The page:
The ocean is one of my favourite subjects to shoot. I live in Australia and I’m lucky enough to have access to some of the best and most scenic beaches and seascapes in the world.
The ocean offers spectacular and irresistible scenes for photographers. With such an unpredictable and powerful environment it can be really challenging for a photographer to get the right shot. Different light conditions at sunrise or sunset, on a stormy day with a big swell, the sea is an always changing photography subject.
I put together for you my 5 best tips to take amazing seascapes photos.
1. Scout The Area
I can’t stress this point enough. If you want to start crashing it, you have to make sure you explore the area you want to shoot in advance. As I’ve explained in my articles Best Sunrise Photography Tips and Long Exposure Photography Tips you have to explore the area where you want to shoot, if possible even the day before. and especially if it’s the first time you take photos in that location.
It’s fun and exciting when you go to a new place and start snapping away with your camera, but to take it to the next level, you need to study your composition. Knowing the area you can decide in advance where to position yourself, what lens to use and have at least a rough idea of what composition you want to get.
2. Check The Weather Forecast
So often this is an overlooked step. In seascape photography the weather plays a fundamental role. If you don’t know how the sky is going to look (alright you’ll never know exactly) or if it’s going to rain or if you’re gonna face a big swell, chances are that you’re not going to be able to get hoe with a sensational shot.
In seascape photography the scenario can be so unpredictable that you have to prepare in advance. Use a weather app that not only tells you the weather forecast, but also wind, tides and swell. One of the best websites I use is Willy Weather.
3. Best Settings for Seascape Photography
Shoot in aperture priority (A or Av) and aim for a long exposure. By setting your camera to aperture priority you’ll leave it to your camera to decide the shutter speed. Here’s the settings I want you to experiment with:
ISO set it to the minimum to avoid grain in your final image (ISO 100 or 200)
Aperture this depends on the lighting conditions and distance from your subject, but for seascapes start with an aperture of f/8 and shoot different exposures by closing it down to f/22 to get the most lighting information as possible. Have you heard of a technique called exposure bracketing?
If you want to know more about the different camera settings and how to use theme I have something for you. Read my article The Ultimate Beginner’s Guide to Camera Settings
You can read my Best Tips for Long Exposure Photography
4. Use a Tripod
A tripod will be fundamental to take amazing seascape photos. The best light you can have is at sunrise or sunset (golden hour) and during that time of the day using a tripod will make sure you don’t get blurry images. Despite the lighting condition being ideal to get more contrast and beautiful golden colors in your images, reduced light and slower shutter speed will make your images blurry.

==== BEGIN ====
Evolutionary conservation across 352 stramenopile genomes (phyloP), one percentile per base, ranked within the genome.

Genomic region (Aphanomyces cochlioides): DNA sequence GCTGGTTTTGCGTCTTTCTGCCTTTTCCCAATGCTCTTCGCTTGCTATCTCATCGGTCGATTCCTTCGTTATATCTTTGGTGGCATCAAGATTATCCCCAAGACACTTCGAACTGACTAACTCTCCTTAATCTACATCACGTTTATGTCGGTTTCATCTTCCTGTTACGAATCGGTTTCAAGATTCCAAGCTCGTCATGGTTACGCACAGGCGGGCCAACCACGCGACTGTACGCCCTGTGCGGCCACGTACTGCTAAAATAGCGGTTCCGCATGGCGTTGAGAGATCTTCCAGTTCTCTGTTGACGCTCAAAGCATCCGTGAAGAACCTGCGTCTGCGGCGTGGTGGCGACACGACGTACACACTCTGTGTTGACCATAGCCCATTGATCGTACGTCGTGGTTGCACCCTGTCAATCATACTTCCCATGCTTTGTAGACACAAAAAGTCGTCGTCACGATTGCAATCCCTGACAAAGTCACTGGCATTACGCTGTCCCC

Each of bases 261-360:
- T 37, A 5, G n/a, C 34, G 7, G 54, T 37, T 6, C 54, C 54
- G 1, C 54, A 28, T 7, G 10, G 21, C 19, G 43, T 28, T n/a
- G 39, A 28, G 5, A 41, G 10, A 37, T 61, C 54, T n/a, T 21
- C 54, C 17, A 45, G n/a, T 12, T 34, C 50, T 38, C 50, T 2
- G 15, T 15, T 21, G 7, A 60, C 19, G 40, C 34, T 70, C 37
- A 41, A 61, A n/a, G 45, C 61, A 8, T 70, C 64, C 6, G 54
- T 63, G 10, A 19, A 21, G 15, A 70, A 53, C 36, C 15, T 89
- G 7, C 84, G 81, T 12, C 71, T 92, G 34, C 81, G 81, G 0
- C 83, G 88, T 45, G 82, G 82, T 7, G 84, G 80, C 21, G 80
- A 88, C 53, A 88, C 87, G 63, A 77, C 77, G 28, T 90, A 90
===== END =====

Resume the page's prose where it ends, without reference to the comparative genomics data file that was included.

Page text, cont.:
You can start with a small tripod, you can avoid this and have fun with your long exposure.
5. Best Filters for Seascape Photograpy
Filters are also very important since they help you balance the light intensity that enter the camera sensor. Let me tell you that nowadays some people don’t use filters at all since with modern cameras is so easy to take advantage of the exposure bracketing technique. Read my article about exposure bracketing if you want to know more about it.
Personally I don’t think that exposure bracketing will ever substitute filters in my workflow since by using filters I save a lot of time when it comes to edit my photos.
There are different type of filters for different needs. For seascape photography I recommend using a Neutral Density graduated filter (ND grad) combined with a Circular Polarizing Filter.
The ND filter comes in different transition and you’ll need to choose the proper one depending on the scene. For a flat horizon line a hard transition is what you need to use, or you can use either a soft or mid transition for an irregular horizon line.
Depending on the lens you use filters also come in different sizes. Make sure you get the proper size for your lens and that your filter holder has the proper adaptors for your lenses.
Choosing the proper filter can probably argument for another article. What do you think?
My filter system is the NiSi 100mm System V5-PRO and I think it’s one of the best on the market. I highly recommend it:
The starter kit by NiSi includes the filter holder with several adapters for all lenses, Circular Polarizer, NiSi Glass Soft Grad ND Filter, NiSi Glass ND 6 stop + 10 stop Buy it Now on Amazon
The ocean is a beautiful subject and it varies a lot depending on the weather conditions. Taking photos of the same spot in different days will give you always different results, which makes of this photography style one of my favorites. I hope you enjoyed reading this article about seascape photography, and as always ask me questions in the comments below if you need and I’m happy to help!